Anonymous said...

I'm interested in whatever is going on with YOU! Whatever you choose to share or not, is fine by me. I wouldn't be freaked out at all by the more realistic aspects of things on a farm, to me that would be learning, and having more of a window into farm life. But it's also fine by me if you choose to focus on more whimsical aspects. It's your blog and I'm grateful for what you choose to put on here. I'm never disappointed.
I remember those poignant images of the lamb, with Itty Bitty & the Pug. I felt privileged to be given a glimpse of the lamb's life.
Love always,

Lis said...

It seems to me, all anyone of us is doing is gathering the bits and pieces of our days, collecting thoughts and ideas, and crafting a story - OUR story - out of a sea of possible stories. Finding the thread of meaning which changes as life changes us.

I come here to witness how you craft your stories - which is to say, how you imagine/envision your life - as it inspires and stimulates me to see the plot lines, the complexity of character development operating within my own. In the end, I am not looking to learn about farming ... I am here to read & learn about finding purpose and meaning and magic within one's life.

Like Kim, I am interested in YOUR perspective and experiences. I do believe your gift is in finding and articulating the stories and that is what I love about your blog.

Congratulations on 9 years! I am grateful for others engaged in maintaining this now "quaint" craft of blogging. I too blog as a means of documenting my experiences and if others find something interesting or valuable, then that is icing on my cake.

Sarah said...

Hi Katherine, not sure if I've commented here before but I've been reading for years. It's interesting this question is surfacing in this context too - I've been thinking about how much of my personal reality as an artist with PTSD and mental health issues do I want to share. I'm advised to only project a positive image, but that's unreal and leaves me feeling inauthentic.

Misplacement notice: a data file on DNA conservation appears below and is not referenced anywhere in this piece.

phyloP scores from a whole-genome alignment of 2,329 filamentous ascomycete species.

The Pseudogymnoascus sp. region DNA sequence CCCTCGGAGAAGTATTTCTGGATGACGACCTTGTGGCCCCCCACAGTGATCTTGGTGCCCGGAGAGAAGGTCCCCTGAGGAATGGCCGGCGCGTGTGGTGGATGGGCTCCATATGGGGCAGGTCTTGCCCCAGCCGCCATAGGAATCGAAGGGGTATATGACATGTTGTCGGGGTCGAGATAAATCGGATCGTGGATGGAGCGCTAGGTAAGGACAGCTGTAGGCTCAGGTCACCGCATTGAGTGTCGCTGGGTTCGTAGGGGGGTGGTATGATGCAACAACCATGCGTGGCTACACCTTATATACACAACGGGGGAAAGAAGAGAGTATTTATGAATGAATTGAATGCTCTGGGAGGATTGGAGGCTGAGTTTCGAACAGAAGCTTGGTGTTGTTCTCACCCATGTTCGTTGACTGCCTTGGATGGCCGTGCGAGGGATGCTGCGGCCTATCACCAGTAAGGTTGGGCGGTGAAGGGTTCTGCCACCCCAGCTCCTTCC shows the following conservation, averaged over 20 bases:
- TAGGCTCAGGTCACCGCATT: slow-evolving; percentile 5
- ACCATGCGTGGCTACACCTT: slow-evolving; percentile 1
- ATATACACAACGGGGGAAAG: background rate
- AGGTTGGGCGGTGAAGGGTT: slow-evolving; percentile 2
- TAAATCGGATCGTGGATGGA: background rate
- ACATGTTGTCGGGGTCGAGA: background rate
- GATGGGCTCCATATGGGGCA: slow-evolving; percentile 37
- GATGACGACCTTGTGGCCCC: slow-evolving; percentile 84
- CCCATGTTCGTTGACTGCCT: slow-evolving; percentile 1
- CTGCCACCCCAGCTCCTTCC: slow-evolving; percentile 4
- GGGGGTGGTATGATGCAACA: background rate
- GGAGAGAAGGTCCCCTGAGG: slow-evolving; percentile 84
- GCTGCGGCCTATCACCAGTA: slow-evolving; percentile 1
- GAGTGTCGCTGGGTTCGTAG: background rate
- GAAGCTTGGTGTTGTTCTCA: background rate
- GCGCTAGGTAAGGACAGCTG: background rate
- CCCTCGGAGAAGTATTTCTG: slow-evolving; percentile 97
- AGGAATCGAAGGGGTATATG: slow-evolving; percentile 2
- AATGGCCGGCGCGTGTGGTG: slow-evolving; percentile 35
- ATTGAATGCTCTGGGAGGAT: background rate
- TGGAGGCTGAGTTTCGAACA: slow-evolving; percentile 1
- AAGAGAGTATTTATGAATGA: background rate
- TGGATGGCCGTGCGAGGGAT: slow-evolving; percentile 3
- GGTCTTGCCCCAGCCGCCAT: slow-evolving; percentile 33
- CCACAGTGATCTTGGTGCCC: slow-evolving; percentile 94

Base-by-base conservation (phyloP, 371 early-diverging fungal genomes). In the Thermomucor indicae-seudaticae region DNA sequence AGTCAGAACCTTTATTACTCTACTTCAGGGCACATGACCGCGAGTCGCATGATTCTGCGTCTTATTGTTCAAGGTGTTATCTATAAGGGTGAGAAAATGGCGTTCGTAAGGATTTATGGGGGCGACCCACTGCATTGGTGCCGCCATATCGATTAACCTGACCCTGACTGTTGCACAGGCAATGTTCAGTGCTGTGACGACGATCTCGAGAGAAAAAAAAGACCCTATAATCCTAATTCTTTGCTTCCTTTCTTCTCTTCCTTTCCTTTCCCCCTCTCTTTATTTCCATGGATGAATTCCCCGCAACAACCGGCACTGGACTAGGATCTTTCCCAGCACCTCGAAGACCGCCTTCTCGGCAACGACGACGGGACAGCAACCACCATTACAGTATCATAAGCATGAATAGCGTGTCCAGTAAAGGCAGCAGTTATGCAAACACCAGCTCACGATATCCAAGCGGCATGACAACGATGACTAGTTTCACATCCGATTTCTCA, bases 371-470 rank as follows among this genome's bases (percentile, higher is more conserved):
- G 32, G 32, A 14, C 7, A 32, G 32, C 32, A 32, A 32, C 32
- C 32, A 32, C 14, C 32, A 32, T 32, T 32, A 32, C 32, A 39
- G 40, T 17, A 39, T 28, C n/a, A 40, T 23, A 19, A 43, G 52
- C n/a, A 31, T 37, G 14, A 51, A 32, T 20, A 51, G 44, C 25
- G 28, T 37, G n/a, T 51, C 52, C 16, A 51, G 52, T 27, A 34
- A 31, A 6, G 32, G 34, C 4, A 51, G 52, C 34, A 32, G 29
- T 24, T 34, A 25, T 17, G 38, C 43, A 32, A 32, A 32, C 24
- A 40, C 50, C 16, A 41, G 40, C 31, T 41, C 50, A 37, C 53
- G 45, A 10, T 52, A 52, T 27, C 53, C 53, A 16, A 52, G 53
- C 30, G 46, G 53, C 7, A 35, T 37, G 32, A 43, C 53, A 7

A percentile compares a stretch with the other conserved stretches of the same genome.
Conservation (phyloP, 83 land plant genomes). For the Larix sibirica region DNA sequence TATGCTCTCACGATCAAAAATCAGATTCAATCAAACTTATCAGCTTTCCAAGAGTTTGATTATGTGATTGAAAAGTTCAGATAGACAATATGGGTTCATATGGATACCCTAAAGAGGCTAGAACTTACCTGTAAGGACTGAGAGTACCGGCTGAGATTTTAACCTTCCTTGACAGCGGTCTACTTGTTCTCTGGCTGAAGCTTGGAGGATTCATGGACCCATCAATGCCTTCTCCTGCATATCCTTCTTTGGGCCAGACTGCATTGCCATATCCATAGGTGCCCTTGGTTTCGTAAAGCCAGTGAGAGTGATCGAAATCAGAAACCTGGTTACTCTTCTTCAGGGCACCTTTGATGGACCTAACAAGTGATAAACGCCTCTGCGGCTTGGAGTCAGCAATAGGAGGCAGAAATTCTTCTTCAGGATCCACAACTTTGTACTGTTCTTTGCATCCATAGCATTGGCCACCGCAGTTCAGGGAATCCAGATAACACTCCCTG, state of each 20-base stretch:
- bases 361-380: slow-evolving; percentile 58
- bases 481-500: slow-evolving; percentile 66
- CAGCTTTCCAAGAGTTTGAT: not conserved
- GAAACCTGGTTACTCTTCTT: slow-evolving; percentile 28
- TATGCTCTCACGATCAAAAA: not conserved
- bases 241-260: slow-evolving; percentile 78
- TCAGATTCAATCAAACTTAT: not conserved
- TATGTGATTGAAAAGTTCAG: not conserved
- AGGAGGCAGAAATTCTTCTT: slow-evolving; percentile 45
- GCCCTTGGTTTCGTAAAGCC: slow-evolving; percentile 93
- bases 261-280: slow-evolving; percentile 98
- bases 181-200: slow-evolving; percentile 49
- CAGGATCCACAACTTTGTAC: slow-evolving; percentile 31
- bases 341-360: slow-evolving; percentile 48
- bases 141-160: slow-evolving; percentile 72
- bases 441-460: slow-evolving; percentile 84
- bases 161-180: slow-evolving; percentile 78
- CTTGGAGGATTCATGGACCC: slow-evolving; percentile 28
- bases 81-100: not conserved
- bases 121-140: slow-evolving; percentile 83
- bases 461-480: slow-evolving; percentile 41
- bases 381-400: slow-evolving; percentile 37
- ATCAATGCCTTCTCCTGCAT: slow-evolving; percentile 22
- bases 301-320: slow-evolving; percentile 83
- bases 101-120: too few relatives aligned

I think all of us who blog long term have to address this question sooner or later and decide where our personal lines are - and I for one feel that whilst you don't spell out the day to unpleasant realities of farm life ( which I am personally familiar with) what you do here is discuss an aspect of. Life that most people shy away from and that of course is death. I like how you write about it, and it really seems to me that you are far from presenting any kind of idealised image here. Not that I think you need that reassurance from me or anyone else! It's just that I'm noticing this question arising so often now and I think it's an interesting and important one.

Katherine Dunn/Apifera Farm said...

Thanks for stopping by to chat, you guys. It's good to hear comments about these things. Sarah has an interesting reality of her own, as she mentions-how much is too much of her challenge to bring up. I think one thing i have seen happen to certain blogs is they never had a real focus to begin with [I suppose mine was like that too] or maybe a way to say it better-they never found their own voice. And then some I know of just got so mred down in their own difficulties that it became repetitive and really...whiny. I won't be showing blood and guts, but I like that you acknowledge why you are here, and that I don't sugarcoat the life here, but don't make it over the top either way. And yes, death. I'm actually quite fascinated with death. I have a note on one of my studio walls that says, "DO you ever stop processing death" I don't think I ever will. It's the next great frontier.

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Thank you for reading! The farm and my art/writing keep me hopping, so might not respond immediately. Thank you for understanding. ~Katherine & Apifera ~